Autoplay is disabled
A video set to autoplay starts playing as soon as the web page loads — it’s best to avoid this.
Meeting the Web Accessibility Standard
When a video does not play automatically, this meets WCAG 2:
If a video is set to play automatically and controls are provided to pause or stop the video, it meets the same WCAG Success Criteria as a video that is set not to play automatically.
However, to prevent a negative experience for some users, as described above, it’s best not to set your video to play automatically.
On this page
- Avoid setting a video to play automatically
- How autoplay reduces accessibility
- How to disable autoplay
- If a video is set to autoplay
Avoid setting a video to play automatically
Generally, it’s recommended that videos not play automatically.
Fortunately, embedded video players from YouTube or Vimeo do not play automatically by default. And browsers like Chrome, Firefox, and Safari now usually block videos from playing automatically, even if the video itself is set to autoplay.
How autoplay reduces accessibility
Some people can find a video clip that starts automatically to be so distracting that it prevents them from being able to focus on anything else on the page or to listen to their screen reader.
Unexpected video or audio can be disruptive for people:
- with intellectual impairments, like attention deficit hyperactivity disorder (ADHD) — because it can impede their ability to concentrate on reading the content that they’re actually interested in
- with vestibular and seizure disorders, like photosensitive epilepsy — because it can cause a seizure
- using text-to-speech software — because it can obscure the speech of the screen reader.
For more about accessibility issues with media that plays automatically, see F93: Failure of Success Criterion 1.4.2 for absence of a way to pause or stop an HTML5 media element that autoplays — W3C.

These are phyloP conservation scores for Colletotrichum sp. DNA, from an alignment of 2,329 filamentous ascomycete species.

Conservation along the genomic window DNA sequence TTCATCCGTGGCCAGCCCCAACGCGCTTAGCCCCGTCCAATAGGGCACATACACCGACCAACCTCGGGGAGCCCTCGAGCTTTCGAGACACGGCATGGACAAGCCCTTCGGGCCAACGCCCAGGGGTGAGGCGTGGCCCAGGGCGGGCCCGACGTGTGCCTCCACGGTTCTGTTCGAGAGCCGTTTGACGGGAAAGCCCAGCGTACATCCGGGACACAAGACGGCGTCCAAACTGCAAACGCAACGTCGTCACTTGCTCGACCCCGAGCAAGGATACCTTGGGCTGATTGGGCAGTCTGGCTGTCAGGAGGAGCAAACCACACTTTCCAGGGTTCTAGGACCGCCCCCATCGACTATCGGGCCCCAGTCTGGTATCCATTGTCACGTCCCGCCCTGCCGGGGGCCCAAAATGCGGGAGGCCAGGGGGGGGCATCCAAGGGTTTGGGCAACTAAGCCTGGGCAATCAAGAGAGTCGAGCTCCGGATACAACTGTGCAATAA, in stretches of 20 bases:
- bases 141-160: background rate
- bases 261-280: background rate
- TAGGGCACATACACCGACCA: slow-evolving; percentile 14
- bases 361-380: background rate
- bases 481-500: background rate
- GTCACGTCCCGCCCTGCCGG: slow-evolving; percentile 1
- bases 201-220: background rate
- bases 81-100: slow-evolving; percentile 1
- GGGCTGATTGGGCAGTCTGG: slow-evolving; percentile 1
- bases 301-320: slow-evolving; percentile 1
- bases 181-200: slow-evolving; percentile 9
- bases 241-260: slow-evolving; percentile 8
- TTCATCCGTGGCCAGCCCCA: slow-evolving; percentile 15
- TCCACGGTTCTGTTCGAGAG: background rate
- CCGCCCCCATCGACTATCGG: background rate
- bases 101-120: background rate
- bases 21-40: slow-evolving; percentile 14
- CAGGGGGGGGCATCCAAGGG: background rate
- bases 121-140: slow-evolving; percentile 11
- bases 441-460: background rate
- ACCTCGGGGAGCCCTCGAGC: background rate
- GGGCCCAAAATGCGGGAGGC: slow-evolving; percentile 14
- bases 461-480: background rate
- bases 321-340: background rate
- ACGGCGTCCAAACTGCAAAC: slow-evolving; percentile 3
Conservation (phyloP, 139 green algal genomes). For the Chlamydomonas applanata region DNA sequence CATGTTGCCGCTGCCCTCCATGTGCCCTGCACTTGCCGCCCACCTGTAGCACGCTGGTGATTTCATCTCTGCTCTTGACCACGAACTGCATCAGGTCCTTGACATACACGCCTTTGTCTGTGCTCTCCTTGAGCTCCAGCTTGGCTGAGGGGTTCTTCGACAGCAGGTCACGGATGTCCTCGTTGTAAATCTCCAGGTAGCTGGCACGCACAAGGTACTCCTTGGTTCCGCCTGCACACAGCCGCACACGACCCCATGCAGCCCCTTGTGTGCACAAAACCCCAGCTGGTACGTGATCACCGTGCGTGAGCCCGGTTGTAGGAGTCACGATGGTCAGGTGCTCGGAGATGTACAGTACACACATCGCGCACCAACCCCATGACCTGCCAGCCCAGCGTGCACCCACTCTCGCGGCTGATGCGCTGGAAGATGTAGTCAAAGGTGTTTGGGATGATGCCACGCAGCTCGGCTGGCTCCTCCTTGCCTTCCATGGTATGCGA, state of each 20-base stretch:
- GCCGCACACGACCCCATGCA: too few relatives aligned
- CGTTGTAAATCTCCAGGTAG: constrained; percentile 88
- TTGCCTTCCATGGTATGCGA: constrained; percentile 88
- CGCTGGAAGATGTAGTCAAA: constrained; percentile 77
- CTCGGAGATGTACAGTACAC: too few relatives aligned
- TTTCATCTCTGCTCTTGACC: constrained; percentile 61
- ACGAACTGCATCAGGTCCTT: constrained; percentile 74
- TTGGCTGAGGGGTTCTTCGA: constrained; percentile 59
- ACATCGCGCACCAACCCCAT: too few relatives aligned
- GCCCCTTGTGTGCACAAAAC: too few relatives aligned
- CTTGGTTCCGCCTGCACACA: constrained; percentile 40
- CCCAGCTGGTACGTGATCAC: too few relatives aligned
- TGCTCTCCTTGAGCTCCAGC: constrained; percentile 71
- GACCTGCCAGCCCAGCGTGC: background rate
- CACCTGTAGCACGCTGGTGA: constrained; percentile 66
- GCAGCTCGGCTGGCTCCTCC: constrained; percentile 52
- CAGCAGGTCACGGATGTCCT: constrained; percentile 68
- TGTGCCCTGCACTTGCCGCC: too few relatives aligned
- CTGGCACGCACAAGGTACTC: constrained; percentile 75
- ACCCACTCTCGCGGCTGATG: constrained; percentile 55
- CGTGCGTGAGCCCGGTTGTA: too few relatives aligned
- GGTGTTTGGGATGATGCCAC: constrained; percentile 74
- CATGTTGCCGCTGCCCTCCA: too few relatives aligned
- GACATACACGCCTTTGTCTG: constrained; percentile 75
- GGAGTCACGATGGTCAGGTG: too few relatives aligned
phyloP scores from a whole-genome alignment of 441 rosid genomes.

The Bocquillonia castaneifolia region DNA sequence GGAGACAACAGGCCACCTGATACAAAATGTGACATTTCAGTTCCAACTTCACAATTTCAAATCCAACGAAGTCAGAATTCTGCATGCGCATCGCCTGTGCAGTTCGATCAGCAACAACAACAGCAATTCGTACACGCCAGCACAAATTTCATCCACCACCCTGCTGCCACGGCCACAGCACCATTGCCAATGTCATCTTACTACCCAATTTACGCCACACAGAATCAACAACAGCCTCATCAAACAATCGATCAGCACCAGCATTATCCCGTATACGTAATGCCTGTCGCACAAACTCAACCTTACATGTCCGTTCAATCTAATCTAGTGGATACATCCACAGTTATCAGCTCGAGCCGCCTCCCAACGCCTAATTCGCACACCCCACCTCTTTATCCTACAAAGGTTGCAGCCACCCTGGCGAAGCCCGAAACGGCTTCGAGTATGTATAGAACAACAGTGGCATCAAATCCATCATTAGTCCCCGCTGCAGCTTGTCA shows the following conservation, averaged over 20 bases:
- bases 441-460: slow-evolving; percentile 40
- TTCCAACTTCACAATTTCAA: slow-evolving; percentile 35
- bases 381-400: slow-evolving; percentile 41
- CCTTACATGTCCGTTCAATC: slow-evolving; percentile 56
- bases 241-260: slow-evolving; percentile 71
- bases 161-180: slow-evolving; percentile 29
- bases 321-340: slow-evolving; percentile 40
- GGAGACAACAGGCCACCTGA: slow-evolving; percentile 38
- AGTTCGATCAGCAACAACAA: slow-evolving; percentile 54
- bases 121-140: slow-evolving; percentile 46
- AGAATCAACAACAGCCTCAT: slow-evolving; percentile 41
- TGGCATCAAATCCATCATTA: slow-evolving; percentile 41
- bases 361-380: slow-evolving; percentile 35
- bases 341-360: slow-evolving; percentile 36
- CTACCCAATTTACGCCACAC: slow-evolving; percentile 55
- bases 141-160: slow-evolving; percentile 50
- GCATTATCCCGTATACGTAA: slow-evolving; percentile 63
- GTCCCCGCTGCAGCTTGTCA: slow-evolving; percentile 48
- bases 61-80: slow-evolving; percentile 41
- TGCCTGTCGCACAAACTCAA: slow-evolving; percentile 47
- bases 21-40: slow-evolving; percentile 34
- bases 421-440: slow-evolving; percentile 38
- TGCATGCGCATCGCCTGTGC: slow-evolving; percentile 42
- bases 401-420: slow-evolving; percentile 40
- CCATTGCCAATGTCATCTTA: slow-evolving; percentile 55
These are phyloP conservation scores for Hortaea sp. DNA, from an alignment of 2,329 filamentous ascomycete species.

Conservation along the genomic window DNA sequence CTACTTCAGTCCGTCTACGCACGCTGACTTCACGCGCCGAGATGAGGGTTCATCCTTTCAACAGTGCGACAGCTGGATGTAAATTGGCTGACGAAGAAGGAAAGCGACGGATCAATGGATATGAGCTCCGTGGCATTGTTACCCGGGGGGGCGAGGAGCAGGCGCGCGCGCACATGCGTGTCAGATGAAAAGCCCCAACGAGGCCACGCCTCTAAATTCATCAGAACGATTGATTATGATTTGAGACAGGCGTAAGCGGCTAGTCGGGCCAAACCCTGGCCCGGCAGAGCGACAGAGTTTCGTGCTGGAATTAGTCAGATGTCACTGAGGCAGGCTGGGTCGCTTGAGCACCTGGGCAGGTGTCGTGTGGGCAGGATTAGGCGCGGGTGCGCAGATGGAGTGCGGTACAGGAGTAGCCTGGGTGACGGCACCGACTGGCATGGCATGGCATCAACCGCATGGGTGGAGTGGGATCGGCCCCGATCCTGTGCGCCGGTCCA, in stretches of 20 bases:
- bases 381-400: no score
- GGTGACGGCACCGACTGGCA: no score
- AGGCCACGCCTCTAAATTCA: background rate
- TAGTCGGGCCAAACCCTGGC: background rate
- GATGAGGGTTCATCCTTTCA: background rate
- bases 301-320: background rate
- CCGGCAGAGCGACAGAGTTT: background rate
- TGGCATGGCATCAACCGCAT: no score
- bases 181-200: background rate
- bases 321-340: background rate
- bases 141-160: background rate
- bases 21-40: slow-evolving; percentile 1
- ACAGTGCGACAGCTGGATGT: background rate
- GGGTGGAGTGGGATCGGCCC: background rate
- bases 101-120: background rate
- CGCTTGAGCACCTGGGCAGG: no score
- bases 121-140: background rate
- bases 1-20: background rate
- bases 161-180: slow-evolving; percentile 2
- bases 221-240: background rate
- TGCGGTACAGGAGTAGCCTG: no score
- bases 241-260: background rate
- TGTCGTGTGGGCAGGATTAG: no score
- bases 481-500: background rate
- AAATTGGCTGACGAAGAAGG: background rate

How to disable autoplay
In most cases, nothing needs to be done to prevent videos from playing automatically.
This is because:
- generally, YouTube and Vimeo videos embedded in
<iframe>s do not play automatically by default
- videos embedded using the HTML
<video>element also do not play automatically by default.
However, there are some situations where YouTube or Vimeo videos could start playing automatically, depending on things like the user’s media viewing habits or browser settings.
To be sure that a video will not play automatically:
autoplay=0to the URL assigned to the
srcattribute for any YouTube or Vimeo videos embedded in an
- make sure that the
autoplayattribute is not present for videos embedded using the
If a video is set to autoplay
If a video is set to play automatically, you must provide the user with the option to stop it if the clip:
- plays any audio for more than 3 seconds
- contains moving, blinking or scrolling information that lasts for more than 5 seconds.
How to enable controls to pause or stop the video
Controls for videos embedded in an
By default, YouTube and Vimeo videos include controls for pausing or stopping the video.
Other video players might behave differently, so it’s important to check that they provide such controls.
Controls for videos embedded using the HTML
If the HTML
<video> element is not using custom controls, make sure that the
controls attribute is present. This tells the browser to provide controls for things like starting and stopping the video.